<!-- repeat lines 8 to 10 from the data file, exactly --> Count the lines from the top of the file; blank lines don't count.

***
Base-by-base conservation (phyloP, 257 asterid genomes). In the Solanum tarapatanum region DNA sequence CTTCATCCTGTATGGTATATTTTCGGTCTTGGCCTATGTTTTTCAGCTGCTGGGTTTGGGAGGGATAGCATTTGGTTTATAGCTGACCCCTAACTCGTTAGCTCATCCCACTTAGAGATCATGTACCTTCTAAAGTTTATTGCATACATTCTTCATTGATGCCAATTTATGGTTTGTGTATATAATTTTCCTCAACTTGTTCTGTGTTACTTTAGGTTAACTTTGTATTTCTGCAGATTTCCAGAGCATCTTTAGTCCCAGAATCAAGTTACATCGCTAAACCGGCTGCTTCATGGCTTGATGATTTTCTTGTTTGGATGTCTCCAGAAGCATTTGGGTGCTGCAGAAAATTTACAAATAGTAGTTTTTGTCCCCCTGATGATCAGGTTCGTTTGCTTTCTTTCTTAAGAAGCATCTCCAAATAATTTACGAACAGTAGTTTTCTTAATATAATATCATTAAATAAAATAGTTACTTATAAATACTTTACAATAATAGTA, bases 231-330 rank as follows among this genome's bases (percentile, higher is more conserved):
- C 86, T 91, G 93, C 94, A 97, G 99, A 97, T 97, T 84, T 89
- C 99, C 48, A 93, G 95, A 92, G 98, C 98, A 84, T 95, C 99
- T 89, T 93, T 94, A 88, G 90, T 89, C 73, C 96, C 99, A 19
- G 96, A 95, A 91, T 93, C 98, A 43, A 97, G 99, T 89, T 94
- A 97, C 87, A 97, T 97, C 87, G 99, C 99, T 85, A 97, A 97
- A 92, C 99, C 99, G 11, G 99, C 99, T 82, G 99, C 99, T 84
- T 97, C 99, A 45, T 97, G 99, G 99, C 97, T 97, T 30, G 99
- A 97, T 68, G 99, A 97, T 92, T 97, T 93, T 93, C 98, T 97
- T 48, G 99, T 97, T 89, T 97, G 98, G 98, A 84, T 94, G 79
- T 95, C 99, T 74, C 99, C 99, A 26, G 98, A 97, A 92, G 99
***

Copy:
- T 97, C 99, A 45, T 97, G 99, G 99, C 97, T 97, T 30, G 99
- A 97, T 68, G 99, A 97, T 92, T 97, T 93, T 93, C 98, T 97
- T 48, G 99, T 97, T 89, T 97, G 98, G 98, A 84, T 94, G 79